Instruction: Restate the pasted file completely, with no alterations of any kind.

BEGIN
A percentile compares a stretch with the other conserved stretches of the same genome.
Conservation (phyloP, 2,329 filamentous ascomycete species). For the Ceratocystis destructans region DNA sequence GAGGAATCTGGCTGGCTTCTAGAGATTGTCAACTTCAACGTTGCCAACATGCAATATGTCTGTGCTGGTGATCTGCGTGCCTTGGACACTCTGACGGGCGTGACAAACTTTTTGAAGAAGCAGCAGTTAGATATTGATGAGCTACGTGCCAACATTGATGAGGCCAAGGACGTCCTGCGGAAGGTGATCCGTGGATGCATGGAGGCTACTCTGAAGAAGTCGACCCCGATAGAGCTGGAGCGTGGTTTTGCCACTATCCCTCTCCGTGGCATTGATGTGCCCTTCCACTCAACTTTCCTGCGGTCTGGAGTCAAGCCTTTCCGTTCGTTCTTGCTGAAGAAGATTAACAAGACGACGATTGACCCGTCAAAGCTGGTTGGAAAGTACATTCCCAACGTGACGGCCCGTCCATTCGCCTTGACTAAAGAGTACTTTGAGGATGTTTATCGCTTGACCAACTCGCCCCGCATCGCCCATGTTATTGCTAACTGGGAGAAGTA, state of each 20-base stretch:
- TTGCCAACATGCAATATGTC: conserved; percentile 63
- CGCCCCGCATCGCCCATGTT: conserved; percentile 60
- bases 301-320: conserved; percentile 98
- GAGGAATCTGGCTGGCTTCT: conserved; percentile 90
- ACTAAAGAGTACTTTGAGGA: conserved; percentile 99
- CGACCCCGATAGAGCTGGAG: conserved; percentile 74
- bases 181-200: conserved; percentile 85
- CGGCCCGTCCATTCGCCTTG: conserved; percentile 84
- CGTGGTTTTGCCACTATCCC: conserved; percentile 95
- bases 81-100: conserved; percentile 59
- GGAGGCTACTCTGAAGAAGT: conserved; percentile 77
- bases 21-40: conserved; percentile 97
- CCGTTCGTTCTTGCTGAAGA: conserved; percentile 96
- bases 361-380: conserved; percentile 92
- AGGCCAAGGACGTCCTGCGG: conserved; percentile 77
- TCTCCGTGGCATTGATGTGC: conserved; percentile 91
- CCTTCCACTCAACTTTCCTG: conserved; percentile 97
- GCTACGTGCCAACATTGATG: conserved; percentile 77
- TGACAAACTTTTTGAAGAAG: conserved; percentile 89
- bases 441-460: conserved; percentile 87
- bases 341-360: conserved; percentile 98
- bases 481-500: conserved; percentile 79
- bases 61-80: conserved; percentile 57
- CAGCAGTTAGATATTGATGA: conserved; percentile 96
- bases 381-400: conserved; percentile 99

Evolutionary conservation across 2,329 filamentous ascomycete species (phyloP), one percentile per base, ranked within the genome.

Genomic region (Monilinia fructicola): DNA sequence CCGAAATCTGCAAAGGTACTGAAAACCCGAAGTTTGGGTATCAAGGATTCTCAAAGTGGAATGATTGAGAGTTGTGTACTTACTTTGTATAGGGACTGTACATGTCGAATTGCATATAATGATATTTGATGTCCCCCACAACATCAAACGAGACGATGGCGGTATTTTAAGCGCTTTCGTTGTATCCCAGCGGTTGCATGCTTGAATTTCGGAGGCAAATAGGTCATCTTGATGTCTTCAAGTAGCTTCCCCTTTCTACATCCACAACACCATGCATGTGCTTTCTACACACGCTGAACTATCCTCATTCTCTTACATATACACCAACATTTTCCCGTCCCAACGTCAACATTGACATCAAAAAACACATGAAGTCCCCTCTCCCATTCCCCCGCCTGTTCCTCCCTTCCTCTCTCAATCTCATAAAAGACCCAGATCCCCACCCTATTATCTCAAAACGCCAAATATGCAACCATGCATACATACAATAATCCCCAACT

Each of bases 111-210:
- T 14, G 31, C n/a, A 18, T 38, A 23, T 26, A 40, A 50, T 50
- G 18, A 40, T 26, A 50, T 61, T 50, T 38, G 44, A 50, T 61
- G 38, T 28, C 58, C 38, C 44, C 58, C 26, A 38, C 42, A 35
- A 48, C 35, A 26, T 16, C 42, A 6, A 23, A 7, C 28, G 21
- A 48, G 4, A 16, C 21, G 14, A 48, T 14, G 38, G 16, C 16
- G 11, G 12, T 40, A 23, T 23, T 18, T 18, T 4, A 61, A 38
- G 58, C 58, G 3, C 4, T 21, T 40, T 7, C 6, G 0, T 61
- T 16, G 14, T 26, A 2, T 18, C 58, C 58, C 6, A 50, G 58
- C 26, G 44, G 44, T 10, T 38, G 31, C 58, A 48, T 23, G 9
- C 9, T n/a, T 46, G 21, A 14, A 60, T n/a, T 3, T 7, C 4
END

A percentile compares a stretch with the other conserved stretches of the same genome.
Conservation (phyloP, 2,329 filamentous ascomycete species). For the Ceratocystis destructans region DNA sequence GAGGAATCTGGCTGGCTTCTAGAGATTGTCAACTTCAACGTTGCCAACATGCAATATGTCTGTGCTGGTGATCTGCGTGCCTTGGACACTCTGACGGGCGTGACAAACTTTTTGAAGAAGCAGCAGTTAGATATTGATGAGCTACGTGCCAACATTGATGAGGCCAAGGACGTCCTGCGGAAGGTGATCCGTGGATGCATGGAGGCTACTCTGAAGAAGTCGACCCCGATAGAGCTGGAGCGTGGTTTTGCCACTATCCCTCTCCGTGGCATTGATGTGCCCTTCCACTCAACTTTCCTGCGGTCTGGAGTCAAGCCTTTCCGTTCGTTCTTGCTGAAGAAGATTAACAAGACGACGATTGACCCGTCAAAGCTGGTTGGAAAGTACATTCCCAACGTGACGGCCCGTCCATTCGCCTTGACTAAAGAGTACTTTGAGGATGTTTATCGCTTGACCAACTCGCCCCGCATCGCCCATGTTATTGCTAACTGGGAGAAGTA, state of each 20-base stretch:
- TTGCCAACATGCAATATGTC: conserved; percentile 63
- CGCCCCGCATCGCCCATGTT: conserved; percentile 60
- bases 301-320: conserved; percentile 98
- GAGGAATCTGGCTGGCTTCT: conserved; percentile 90
- ACTAAAGAGTACTTTGAGGA: conserved; percentile 99
- CGACCCCGATAGAGCTGGAG: conserved; percentile 74
- bases 181-200: conserved; percentile 85
- CGGCCCGTCCATTCGCCTTG: conserved; percentile 84
- CGTGGTTTTGCCACTATCCC: conserved; percentile 95
- bases 81-100: conserved; percentile 59
- GGAGGCTACTCTGAAGAAGT: conserved; percentile 77
- bases 21-40: conserved; percentile 97
- CCGTTCGTTCTTGCTGAAGA: conserved; percentile 96
- bases 361-380: conserved; percentile 92
- AGGCCAAGGACGTCCTGCGG: conserved; percentile 77
- TCTCCGTGGCATTGATGTGC: conserved; percentile 91
- CCTTCCACTCAACTTTCCTG: conserved; percentile 97
- GCTACGTGCCAACATTGATG: conserved; percentile 77
- TGACAAACTTTTTGAAGAAG: conserved; percentile 89
- bases 441-460: conserved; percentile 87
- bases 341-360: conserved; percentile 98
- bases 481-500: conserved; percentile 79
- bases 61-80: conserved; percentile 57
- CAGCAGTTAGATATTGATGA: conserved; percentile 96
- bases 381-400: conserved; percentile 99

Evolutionary conservation across 2,329 filamentous ascomycete species (phyloP), one percentile per base, ranked within the genome.

Genomic region (Monilinia fructicola): DNA sequence CCGAAATCTGCAAAGGTACTGAAAACCCGAAGTTTGGGTATCAAGGATTCTCAAAGTGGAATGATTGAGAGTTGTGTACTTACTTTGTATAGGGACTGTACATGTCGAATTGCATATAATGATATTTGATGTCCCCCACAACATCAAACGAGACGATGGCGGTATTTTAAGCGCTTTCGTTGTATCCCAGCGGTTGCATGCTTGAATTTCGGAGGCAAATAGGTCATCTTGATGTCTTCAAGTAGCTTCCCCTTTCTACATCCACAACACCATGCATGTGCTTTCTACACACGCTGAACTATCCTCATTCTCTTACATATACACCAACATTTTCCCGTCCCAACGTCAACATTGACATCAAAAAACACATGAAGTCCCCTCTCCCATTCCCCCGCCTGTTCCTCCCTTCCTCTCTCAATCTCATAAAAGACCCAGATCCCCACCCTATTATCTCAAAACGCCAAATATGCAACCATGCATACATACAATAATCCCCAACT

Each of bases 111-210:
- T 14, G 31, C n/a, A 18, T 38, A 23, T 26, A 40, A 50, T 50
- G 18, A 40, T 26, A 50, T 61, T 50, T 38, G 44, A 50, T 61
- G 38, T 28, C 58, C 38, C 44, C 58, C 26, A 38, C 42, A 35
- A 48, C 35, A 26, T 16, C 42, A 6, A 23, A 7, C 28, G 21
- A 48, G 4, A 16, C 21, G 14, A 48, T 14, G 38, G 16, C 16
- G 11, G 12, T 40, A 23, T 23, T 18, T 18, T 4, A 61, A 38
- G 58, C 58, G 3, C 4, T 21, T 40, T 7, C 6, G 0, T 61
- T 16, G 14, T 26, A 2, T 18, C 58, C 58, C 6, A 50, G 58
- C 26, G 44, G 44, T 10, T 38, G 31, C 58, A 48, T 23, G 9
- C 9, T n/a, T 46, G 21, A 14, A 60, T n/a, T 3, T 7, C 4